New computer scam costs newlyweds chance of a new home

The Solicitors Regulation Authority has renewed a warning to solicitors about a worrying scam that targets housebuyers.

The Daily Mail has reported that newlyweds Sarah and Ritchie Tough are the latest victim of a computer scam that lost them their dream three-bedroom home.

The £45,000 deposit they spent almost a decade building up was snatched and Sarah, 28, says: ‘It makes me sick to my stomach that someone could even think of doing something like this. It was our money for our future, we had been saving for ages — and now it is gone.’

The couple, who had hoped to buy a home in Bishop’s Stortford, Hertfordshire, are the latest victims of a cruel online con that has hit homebuyers nationwide as fraudsters come up with new methods to try to dupe victims out of cash.

A computer hacker monitors emails sent by a solicitor and a homebuyer.

They look for anywhere cash transactions are discussed. In some cases, solicitors’ emails are hacked. In others, the buyer is targeted. The fraudster watches for when a bank transfer might be about to be made — and pounces.

They send the homebuyer an email which appears to be from the solicitor’s address, typically telling them that the details of the law firm’s bank account has changed.

The unsuspecting homebuyer sends their cash to the new account, where it is grabbed by the fraudsters.

In the past year alone there have been scores of instances of the crime.

It is becoming such a problem that the legal watchdog has warned its members to check their computer systems are secure and has suggested to firms that they consider encrypting emails.

Sarah, a recruitment consultant, had been dealing with their Leeds-based conveyancing firm Advantage Property Lawyers by email for weeks prior to their expected home move.

In December, she received an email from the firm asking her to transfer the £45,000 deposit for the £269,000 property. It was an exciting moment — it meant the house buy was going to happen.

But a few days later, on December 17, on her way into work in Cambridge, Sarah checked her phone and found she had received another email, apparently from Advantage Property Lawyers.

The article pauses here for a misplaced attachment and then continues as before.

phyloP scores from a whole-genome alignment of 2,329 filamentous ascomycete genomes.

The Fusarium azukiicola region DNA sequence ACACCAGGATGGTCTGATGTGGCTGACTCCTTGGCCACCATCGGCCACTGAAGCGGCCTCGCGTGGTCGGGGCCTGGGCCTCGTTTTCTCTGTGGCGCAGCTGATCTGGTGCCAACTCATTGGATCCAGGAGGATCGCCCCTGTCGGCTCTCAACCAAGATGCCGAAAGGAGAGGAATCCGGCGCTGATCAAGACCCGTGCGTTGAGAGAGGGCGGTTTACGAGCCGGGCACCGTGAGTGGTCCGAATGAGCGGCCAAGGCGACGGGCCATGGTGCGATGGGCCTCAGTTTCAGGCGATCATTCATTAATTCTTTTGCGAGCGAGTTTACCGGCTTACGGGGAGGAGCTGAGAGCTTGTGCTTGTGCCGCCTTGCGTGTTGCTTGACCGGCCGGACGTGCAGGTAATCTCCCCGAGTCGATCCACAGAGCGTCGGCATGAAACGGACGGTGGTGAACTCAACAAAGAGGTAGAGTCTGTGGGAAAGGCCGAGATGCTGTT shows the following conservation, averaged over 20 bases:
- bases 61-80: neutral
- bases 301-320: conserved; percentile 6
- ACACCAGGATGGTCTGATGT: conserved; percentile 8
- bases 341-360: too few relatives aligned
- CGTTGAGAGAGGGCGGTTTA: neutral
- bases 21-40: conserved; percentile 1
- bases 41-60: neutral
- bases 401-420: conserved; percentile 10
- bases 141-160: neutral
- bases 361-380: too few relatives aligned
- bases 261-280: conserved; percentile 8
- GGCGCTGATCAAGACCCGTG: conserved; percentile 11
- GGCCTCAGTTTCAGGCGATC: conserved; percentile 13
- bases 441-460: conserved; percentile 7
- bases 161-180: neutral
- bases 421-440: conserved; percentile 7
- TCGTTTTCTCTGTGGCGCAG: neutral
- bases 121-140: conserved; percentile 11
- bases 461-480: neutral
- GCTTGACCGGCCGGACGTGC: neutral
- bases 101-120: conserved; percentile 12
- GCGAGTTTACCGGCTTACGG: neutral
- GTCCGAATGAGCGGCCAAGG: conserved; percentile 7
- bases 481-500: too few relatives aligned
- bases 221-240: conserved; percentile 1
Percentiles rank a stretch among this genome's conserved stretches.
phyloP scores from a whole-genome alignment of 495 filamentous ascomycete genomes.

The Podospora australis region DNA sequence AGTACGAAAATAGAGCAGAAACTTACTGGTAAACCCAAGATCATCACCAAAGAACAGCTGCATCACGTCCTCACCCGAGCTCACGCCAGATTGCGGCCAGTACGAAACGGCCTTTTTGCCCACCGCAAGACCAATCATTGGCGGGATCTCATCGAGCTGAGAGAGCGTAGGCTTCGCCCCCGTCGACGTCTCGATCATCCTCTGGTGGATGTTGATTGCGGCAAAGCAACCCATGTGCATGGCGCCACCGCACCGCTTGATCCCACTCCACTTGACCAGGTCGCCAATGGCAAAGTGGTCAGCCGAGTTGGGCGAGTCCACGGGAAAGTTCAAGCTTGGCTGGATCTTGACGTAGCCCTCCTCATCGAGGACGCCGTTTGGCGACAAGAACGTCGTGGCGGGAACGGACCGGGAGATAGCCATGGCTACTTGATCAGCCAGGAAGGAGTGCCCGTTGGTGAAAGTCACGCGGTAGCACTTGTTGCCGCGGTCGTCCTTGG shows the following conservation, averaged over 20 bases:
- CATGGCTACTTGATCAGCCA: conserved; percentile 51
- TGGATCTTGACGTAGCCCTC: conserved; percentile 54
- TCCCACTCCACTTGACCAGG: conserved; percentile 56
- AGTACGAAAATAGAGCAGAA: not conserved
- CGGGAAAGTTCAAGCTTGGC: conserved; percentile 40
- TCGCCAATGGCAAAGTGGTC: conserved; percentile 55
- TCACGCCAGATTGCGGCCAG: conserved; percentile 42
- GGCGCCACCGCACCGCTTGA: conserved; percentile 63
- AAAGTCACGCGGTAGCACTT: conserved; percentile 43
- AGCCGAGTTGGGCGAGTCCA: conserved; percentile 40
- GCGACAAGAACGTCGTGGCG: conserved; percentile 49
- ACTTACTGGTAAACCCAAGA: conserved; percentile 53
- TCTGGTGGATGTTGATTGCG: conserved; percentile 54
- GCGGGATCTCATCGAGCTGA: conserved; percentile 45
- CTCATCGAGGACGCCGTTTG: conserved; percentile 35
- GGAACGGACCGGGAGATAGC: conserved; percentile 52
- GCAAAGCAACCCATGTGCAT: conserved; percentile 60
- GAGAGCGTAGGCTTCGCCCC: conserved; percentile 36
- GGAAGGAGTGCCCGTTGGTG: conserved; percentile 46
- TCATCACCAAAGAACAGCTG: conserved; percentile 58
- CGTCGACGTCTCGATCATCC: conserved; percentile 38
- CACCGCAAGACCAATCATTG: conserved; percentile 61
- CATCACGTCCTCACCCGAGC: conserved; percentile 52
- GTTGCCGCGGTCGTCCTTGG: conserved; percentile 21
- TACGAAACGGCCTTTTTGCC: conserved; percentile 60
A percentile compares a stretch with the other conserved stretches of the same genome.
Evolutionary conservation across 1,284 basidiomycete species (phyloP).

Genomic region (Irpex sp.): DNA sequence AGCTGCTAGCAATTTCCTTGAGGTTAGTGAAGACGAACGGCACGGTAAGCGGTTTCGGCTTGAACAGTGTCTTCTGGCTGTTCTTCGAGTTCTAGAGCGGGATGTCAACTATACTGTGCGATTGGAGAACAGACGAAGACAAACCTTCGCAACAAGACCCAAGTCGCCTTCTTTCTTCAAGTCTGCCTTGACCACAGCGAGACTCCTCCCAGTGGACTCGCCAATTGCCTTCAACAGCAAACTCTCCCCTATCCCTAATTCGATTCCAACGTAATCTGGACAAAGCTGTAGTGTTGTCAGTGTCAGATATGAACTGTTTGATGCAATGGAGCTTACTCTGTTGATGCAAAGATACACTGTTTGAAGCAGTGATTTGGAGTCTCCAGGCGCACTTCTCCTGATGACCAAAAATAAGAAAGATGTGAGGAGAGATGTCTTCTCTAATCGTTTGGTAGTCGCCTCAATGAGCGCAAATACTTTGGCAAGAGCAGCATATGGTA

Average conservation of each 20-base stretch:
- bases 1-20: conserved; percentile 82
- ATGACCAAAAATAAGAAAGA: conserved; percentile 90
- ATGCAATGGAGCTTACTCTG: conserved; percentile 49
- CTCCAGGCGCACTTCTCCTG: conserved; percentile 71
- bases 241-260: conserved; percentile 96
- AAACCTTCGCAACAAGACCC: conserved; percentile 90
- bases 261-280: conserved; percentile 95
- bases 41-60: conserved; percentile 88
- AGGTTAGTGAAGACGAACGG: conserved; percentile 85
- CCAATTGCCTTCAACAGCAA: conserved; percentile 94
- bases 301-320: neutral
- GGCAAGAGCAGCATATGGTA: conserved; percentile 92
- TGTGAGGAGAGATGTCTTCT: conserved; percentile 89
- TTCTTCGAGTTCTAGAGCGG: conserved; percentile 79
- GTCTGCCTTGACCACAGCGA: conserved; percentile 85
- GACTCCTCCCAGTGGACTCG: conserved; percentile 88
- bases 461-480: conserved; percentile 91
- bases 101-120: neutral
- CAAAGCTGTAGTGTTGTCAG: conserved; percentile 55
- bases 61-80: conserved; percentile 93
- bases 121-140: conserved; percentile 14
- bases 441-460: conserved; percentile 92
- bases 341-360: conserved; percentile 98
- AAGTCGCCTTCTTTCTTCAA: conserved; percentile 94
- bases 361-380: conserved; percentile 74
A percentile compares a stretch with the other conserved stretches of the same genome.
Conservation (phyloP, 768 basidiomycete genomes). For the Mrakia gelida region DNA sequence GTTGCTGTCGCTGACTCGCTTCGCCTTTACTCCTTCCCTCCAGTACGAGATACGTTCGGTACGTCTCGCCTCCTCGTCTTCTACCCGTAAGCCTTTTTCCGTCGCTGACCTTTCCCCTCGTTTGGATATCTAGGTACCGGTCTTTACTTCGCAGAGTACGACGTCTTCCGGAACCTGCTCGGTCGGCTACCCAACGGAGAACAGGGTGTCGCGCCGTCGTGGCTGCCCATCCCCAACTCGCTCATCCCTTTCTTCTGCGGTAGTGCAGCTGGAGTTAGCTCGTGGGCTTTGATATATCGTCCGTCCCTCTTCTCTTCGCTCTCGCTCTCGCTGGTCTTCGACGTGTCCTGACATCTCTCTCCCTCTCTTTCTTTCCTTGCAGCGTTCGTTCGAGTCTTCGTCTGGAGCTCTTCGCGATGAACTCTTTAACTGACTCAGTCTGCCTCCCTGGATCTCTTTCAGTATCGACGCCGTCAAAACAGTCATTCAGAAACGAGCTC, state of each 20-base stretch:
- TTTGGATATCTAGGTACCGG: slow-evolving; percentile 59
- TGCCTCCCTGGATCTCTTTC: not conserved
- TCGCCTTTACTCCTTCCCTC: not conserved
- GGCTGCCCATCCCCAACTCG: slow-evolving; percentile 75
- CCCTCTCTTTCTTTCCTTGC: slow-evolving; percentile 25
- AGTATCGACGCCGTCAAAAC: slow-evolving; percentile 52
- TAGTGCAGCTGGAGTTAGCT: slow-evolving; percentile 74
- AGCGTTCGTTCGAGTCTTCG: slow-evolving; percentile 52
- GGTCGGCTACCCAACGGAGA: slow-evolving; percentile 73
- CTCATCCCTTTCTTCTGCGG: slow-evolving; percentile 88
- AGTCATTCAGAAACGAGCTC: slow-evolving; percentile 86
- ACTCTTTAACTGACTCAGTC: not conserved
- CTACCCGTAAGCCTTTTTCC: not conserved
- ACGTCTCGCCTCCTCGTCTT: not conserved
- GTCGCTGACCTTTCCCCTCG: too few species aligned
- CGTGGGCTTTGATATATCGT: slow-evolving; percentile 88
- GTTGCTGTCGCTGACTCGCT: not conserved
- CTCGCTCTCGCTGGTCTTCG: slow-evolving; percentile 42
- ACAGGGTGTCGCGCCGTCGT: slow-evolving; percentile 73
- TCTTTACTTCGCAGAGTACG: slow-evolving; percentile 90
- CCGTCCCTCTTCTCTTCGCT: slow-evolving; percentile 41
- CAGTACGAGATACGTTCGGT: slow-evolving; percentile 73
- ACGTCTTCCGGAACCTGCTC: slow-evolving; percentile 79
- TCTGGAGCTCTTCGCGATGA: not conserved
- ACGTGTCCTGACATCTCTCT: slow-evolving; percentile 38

It said the firm’s usual bank account was being audited, so Sarah should instead pay the cash into a Barclays branch. It gave her an account number and sort code.

Nothing seemed amiss, so Sarah stopped at her local branch of the bank on her way to the office and paid the cash. She later received another email — apparently from Advantage — thanking her for the transaction and stating that the cash had gone through.

The couple spent the weekend excited that they would finally be able to move into their own home.

But on Monday, Sarah spoke to a solicitor from Advantage, who told her the cash had not arrived.

The solicitor said the email about the bank transfer had not been sent by them.

The bank did manage to claw back £22,000 of their cash. But the remainder of the couple’s deposit has been lost because the crooks withdrew it in three transactions at different branches in a single day.

Now the only way they will be able to buy the house is if their families can lend them the missing money.

It is unclear whether the criminals hacked into the Toughs’ emails or those of the solicitors.

A computer expert has analysed the emails and found it would have been impossible for the couple to tell that they were not genuine.

Advantage Property Lawyers has told the couple it is not liable as the fraudster must have hacked into the Toughs’ email.

Barclays also says it is not responsible for any losses as it only followed the Toughs’ instructions. The couple have asked an IT expert to conduct further tests.

Ritchie, 34, a director at a wine company, says: ‘Losing this money is bad enough. But what makes it worse is that this could have all been avoided if our emails had been encrypted. It seems crazy to ask us to transfer such huge amounts by sending a bank account number.’

The Solicitors Regulation Authority watchdog has warned of this growing scam. It says around four companies a month are being targeted by fraudsters.

Chief executive Paul Philip, says: ‘This is an issue that is not going away. Law firm client accounts are being targeted and solicitors and their clients are suffering disruption and potential loss. It is essential that firms understand the risks and take precautions to avoid falling victim to these attacks.’

A Barclays spokesman says: ‘Barclays had no way of knowing that the account would be used for fraudulent purposes. As soon as we are alerted to suspicious account activity or it is picked up by our transaction profiling work, we investigate the circumstances and if we are satisfied that the accounts are being used to launder the proceeds of crime, we act as quickly as possible to close the accounts.

‘Customers who transferred funds into the account after fraud has been detected would receive a refund.’

Advantage Property Lawyers said that the firm was not responsible for the couple’s loss.

It said its emails were not encrypted but that this was standard industry practice.

A spokesman for the firm says: ‘We have every sympathy for the Toughs — it’s a terrible situation and £45,000 is a lot to lose. We are more than happy to help with the police investigation. We checked with our internal and external IT people as soon as we discovered what had happened.

‘They have confirmed to us that there is no way our email system had been hacked in this case and the fraudulent emails definitely did not originate in our system. We stick to the highest industry standards in all aspects of our business.

‘We completed more than 8,000 conveyancing transactions last year, handling some very large amounts of money. This is the only instance of fraud we have come across. This case does, however, highlight the need for everyone to stay safe online, particularly when it comes to financial matters.”